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August 13, 2009

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One-armed cowboy: 'I never consider myself disabled'

WANG Jialiang is an avid horseman, a dog trainer and a highly successful businessman, and he does it all with just one arm, Zhao Dan reports.

Wang Jialiang still thinks of himself as a cowboy, a one-armed cowboy. "When I was a kid it was my dream to be a cowboy, to go hunting on horseback with a shotgun and a dog," says Wang, now 60.

Though he didn't have a horse in his youth, he did have a gun. His love of guns cost him an arm in 1976 in a hunting accident when his gun misfired. He was 27 at the time.

When he was 52 he learned to ride a horse, and he was even in qualification trials for the 2008 Paralympic Games.

Today he runs a full kennel in Pudong, breeding, boarding, training (from doggy manners to drug-sniffing and attack) and selling dogs. Some are sold for police and security work overseas.

His trained dogs also appear in movies and TV series in China.

His Jialiang K-9 Kennel Shanghai Inc also sells dog food, pet supplies, grooming services and provides help for people importing or exporting their pets.

He also offers horseback riding lessons.

He started his company in 1980 with a couple of thousand yuan borrowed from his parents and took advantage of China's reform and opening-up policy. He believes it was China's first private kennel and now it's one of China's top kennels.

"I have never considered myself disabled," Wang says in an e-mail interview with Shanghai Daily. "One of my biggest regrets about losing my arm is not being able to play guitar anymore."

Wang says he has turned down tax benefits for entrepreneurs with disabilities - he says he doesn't need or want special breaks.

He has won medals in international equestrian competitions for riders with disabilities.

"It's true we don't compete with 'ordinary' people because some movements require extremely high skill, but other than that I don't think there is anything different between me and other people," Wang says.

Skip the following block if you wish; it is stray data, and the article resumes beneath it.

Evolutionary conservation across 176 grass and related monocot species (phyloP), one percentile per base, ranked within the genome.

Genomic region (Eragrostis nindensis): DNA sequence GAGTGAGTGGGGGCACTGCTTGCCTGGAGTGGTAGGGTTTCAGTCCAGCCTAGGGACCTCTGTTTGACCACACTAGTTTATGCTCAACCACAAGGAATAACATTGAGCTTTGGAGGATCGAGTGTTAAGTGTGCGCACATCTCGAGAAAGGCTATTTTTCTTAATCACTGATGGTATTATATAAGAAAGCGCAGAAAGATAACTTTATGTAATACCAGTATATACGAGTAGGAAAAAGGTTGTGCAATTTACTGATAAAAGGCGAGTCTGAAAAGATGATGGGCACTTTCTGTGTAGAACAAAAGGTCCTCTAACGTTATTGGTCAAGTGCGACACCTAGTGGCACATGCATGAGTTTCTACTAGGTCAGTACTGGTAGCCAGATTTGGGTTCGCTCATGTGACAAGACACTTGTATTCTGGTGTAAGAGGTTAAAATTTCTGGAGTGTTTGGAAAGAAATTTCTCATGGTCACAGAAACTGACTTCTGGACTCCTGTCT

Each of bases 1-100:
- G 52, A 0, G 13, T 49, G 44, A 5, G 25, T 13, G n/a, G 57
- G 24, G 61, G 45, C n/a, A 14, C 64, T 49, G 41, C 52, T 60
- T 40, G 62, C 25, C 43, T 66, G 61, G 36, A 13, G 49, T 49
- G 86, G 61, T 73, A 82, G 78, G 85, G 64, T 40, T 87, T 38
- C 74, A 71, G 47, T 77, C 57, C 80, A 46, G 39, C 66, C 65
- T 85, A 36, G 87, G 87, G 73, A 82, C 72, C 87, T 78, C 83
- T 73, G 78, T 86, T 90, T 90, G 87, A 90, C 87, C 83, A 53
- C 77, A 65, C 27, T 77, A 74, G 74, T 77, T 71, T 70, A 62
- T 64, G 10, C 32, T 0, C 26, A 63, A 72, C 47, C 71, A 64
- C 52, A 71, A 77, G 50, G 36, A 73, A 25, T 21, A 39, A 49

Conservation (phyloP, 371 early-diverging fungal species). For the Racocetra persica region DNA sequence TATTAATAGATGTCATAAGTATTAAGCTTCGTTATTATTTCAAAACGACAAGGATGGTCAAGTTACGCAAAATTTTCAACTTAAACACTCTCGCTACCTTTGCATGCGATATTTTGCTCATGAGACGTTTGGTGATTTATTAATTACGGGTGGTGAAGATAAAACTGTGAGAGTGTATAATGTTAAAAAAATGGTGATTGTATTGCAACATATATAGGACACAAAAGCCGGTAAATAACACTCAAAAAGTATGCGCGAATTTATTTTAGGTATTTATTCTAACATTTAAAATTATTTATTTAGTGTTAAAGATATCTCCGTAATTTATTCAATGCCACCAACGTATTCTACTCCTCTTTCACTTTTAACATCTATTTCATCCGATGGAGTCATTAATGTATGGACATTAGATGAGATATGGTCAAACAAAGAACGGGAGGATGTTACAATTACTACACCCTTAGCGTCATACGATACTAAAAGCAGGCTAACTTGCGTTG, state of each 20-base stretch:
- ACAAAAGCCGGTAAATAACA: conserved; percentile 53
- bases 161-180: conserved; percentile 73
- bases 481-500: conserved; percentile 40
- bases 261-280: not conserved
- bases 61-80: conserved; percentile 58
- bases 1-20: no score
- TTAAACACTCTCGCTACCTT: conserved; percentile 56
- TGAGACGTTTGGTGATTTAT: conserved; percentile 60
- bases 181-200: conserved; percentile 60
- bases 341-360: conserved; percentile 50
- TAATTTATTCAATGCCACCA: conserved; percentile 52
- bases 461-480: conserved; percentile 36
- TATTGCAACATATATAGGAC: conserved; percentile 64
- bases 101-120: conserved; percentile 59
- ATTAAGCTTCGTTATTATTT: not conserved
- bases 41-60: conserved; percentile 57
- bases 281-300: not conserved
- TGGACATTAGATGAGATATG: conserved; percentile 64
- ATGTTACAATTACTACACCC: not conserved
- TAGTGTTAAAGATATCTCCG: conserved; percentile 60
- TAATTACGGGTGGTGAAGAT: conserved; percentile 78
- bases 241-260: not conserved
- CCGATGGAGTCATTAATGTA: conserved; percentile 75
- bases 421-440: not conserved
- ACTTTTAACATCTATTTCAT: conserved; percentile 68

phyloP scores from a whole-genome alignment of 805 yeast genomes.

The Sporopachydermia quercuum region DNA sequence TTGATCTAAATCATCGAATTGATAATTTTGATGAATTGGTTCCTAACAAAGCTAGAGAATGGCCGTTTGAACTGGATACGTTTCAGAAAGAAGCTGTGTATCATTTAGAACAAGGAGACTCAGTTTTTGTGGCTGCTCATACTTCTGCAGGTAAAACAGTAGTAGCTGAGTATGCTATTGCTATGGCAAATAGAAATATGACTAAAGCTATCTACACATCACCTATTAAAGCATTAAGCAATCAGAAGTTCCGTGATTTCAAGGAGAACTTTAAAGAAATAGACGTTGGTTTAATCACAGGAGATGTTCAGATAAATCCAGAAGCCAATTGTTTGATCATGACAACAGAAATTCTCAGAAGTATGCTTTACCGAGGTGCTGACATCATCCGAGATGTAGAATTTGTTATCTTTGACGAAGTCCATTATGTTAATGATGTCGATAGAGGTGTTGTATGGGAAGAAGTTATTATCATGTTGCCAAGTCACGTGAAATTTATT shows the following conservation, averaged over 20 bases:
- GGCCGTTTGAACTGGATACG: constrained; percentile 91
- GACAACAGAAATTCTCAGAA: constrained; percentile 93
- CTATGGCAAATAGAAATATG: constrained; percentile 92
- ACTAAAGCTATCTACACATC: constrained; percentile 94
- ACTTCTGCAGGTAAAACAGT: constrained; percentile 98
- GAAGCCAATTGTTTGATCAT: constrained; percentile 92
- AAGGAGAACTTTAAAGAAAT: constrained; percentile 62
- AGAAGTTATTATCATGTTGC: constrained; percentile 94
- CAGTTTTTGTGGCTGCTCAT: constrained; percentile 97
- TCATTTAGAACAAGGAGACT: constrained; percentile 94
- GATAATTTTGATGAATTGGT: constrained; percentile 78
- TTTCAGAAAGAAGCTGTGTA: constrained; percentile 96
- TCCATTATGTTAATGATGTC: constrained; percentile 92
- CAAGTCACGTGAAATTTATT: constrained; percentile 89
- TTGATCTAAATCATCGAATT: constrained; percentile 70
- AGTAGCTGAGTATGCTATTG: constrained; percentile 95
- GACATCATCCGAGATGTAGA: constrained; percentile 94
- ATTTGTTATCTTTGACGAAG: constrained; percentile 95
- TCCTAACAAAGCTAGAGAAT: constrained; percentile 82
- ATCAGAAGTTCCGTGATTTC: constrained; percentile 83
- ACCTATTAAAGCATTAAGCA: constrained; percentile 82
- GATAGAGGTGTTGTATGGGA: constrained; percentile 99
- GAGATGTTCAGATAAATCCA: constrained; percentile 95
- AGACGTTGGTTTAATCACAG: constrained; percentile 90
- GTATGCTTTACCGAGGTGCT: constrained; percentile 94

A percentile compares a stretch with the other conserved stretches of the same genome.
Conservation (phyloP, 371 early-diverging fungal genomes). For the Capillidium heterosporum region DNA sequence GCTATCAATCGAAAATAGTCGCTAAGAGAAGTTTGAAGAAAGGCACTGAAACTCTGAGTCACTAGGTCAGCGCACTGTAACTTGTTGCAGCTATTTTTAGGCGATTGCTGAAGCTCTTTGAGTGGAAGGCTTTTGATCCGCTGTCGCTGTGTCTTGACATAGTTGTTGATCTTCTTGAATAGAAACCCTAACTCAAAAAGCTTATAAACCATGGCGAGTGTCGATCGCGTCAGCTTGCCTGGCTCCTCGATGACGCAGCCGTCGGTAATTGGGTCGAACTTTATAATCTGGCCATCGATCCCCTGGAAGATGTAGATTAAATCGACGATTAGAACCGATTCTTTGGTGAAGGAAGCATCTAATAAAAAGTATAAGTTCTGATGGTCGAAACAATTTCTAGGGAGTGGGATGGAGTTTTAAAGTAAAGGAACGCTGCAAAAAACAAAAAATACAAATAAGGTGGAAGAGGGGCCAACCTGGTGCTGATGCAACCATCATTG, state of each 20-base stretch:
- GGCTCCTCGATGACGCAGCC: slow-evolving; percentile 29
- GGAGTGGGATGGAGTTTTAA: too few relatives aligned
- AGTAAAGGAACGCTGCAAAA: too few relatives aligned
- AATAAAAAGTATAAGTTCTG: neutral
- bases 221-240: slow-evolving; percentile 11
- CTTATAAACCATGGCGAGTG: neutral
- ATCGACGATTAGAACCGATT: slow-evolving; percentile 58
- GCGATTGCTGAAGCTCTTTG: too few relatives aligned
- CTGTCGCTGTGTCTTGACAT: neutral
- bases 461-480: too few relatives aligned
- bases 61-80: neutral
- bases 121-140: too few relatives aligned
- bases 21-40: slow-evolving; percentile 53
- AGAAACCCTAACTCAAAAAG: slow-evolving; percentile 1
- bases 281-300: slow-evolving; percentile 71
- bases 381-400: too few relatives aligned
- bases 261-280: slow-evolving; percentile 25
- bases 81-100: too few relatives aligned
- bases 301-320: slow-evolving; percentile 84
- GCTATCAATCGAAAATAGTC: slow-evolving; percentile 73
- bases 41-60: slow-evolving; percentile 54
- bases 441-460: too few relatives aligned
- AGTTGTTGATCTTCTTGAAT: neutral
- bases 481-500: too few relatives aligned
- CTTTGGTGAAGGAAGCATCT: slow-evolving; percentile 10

Symbol of power

Wang was chosen to take part in the qualification event for the 2008 Beijing Paralympic Games in Guangzhou, Guangdong Province. He won a silver medal in the trials with his horse Doraemon, but didn't manage to make the three-rider national team - it came in fourth in the Paralympics.

"I was lucky to be invited," says Wang who only trained for two days and still got an impressive score of 58, just two notches below qualifying level. Everyone was surprised.

"It exceeded my expectations," Wang says. "I'm happy to see Chinese athletes did well and I want to contribute to the development of the sport for disabled people, by providing horses and fields for training.

"I hope Chinese disabled people can win gold medals in the Paralympics in the near future."

Wang says horseback riding maintains health and builds confidence. Horses are not only symbols of power but they also are gentle and have feelings, he says.

His favorite steed is white Prince, imported from the United States.

"He understands what you mean," says Wang. Once he was riding Prince and a dog was trotting alongside. A member of the riding party asked if dogs bite horses and Wang answered that a horse will kick back. Both horse and dog seemed to understand and just then the dog gave a gentle nip and the horse gave a gentle kick, as if they had been listening in and were putting on a show.

"He knows your feelings," Wang says of Prince.

Yu Jin, Wang's wife, is a veterinarian.

"We talk about horses and riding and this strengthens the love between us," says Wang.

Wang is teaching their three-year-old daughter to ride, placing her in front of him on Prince.

"Our kids learned to ride a horse when they were only three years old," he says, noting his 11-year-old son is already a good horseman.

Riding is part of family education. "It helps their balance, coordination and reflexes," says Wang, "and builds confidence and courage."


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